The Fresh Loaf

News & Information for Amateur Bakers and Artisan Bread Enthusiasts

Good old English Bloomer....

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Matt Edy's picture
Matt Edy

Good old English Bloomer....

As a passionate baker, and my passion for traditional english breads.... I decided to make a white bloomer this afternoon, which turned out pretty well to be fair (better than I had expected). Still think there's room for improvement though.... What do you guys think?

 

I made it with the following formula;

Final dough formula;

450g Strong white flour (13.9 protein)

250g "Old dough" (25% prefermented flour, see below for formula)

283.5g Water

8.1g Salt

9g Fresh yeast

Dough temperature of 25 degrees C. Bulk fermented at room temperature for 2hours. Scaled off at 950g, pre-shaped and rested for 10 minutes. My old dough had been stored in the refridgerator for more than 24 hours prior to incorporating into the final dough.

* "old dough" formula;

150g Strong white flour

94.5g Water

2.7g Salt

3g Fresh yeast

 

 

Crider's picture
Crider

Absolutely outstanding.

Alpana's picture
Alpana

If I ever manage to score like this, I won't even bother cutting the bread ;)

ananda's picture
ananda

Hi Matt,

I'm intrigued to know what your definition of a "traditional English loaf" is?   I'm just wondering how far back in time you were going when you decided on the term.

Out of interest, I believe the loaf was made using a Sponge and Dough method.   It is named as the "London Bloomer" in some sources, but it's not really that old.   It must have emerged at the time Britain was importing wheat from a then colonial Canada, after the advent of industrial milling.   So, maybe late 19th Century, probably early 20th in reality.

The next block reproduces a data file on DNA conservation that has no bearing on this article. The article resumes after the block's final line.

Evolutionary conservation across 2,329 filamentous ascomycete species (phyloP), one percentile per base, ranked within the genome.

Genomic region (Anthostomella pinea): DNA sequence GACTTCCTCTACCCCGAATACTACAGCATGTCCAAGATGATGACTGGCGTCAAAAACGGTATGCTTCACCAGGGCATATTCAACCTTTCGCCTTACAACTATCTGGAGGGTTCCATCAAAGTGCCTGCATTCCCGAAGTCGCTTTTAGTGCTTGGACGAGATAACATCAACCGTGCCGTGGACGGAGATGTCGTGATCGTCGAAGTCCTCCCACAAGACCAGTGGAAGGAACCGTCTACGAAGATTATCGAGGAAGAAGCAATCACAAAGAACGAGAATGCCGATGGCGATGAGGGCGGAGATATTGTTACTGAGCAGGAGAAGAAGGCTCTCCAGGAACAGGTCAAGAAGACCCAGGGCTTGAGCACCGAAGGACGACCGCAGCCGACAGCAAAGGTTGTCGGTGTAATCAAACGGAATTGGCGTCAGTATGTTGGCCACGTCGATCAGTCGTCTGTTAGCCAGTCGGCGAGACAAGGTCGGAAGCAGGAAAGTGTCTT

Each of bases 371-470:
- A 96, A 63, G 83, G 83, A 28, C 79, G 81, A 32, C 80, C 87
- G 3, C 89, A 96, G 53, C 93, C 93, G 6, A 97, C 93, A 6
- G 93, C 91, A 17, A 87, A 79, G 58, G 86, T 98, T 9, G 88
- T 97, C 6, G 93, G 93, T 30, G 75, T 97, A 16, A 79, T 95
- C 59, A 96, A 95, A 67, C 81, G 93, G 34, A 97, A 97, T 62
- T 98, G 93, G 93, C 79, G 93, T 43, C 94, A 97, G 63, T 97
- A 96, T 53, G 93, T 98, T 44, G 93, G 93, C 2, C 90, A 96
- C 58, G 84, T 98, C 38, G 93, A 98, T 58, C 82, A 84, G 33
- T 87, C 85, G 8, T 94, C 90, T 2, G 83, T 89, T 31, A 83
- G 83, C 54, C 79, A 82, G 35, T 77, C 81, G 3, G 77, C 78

Best wishes

Andy

Matt Edy's picture
Matt Edy

My definition of english breads would be thouse that you see in many independant/supermarket (commercial) bakeries in the UK. These being the bloomer, cob, cottage loaf, tin and farmhouse loaves. What would be your definition?

Ok, would I get any difference using sponge and dough to using "old dough"? Maybe taste? I believe the higher protein wheat imported from canada was used for this type of loaf, to get the bigger "bloom"?

A question.... do higher protein flours require longer fermentation time to take advantage of greater volume?

Cheers

Matt.

 

ananda's picture
ananda

Yes, Matt, you are quite right about the use of the strong flour giving this loaf its name.

There is a bit of information on Shipton Mill's website, which I assume is from Clive Mellum.

Regarding long fermentation, surely of greatest significance is this: stronger flours require longer fermentation to modify the gluten structure for better bread.   Strong flour has more high quality protein, and so long as it is hydrated correctly, then fermented properly, dough from this flour will be superior to that made with lower protein.   This is particularly manifest by the final volume in the loaf.

That does not necessarily mean better flavour, of course, and don't forget that it had to be shipped halfway round the world to reach these shores.

I was really contemplating the bread eaten in Britain before the Industrial Revolution: very different indeed!

Take care

Andy

Cob's picture
Cob

You do indeed have a lovely bloom, though I would have baled darker.

I thought the bread Bloomer was born of the war years in East London, or something? So it cannot be older than 80 years.

As for using a pate fermentee, over a sponge-dough, it depends on both the % of the final TP, and how old your old dough really is. 72-96hrs is as old as I'm prepared to use it.

I'm quite partial to a sponge-dough: for me, the flavour is superior. Or use both. Or chuck in some leaven. Bloomer is more of an iconic shape and taste than a recipe: flattish, lowish hydration, 'sweet' (mildly fermented), quite closed textured (crummy in E.David's words) with half-open cuts since they are proved to double.

As for high gluten flour, it's wasted if you don't 'work' it long enough, 20-30 mins hand kneading. It comes down to price, soft flours are cheap as chips. Imported very strong flours are expensive. It's all wheat at the end of the day, and we spend time fermenting it. Different wheats will yield differences in flavour, naturally. What's special about super strong flour is their ability to rise sky-high.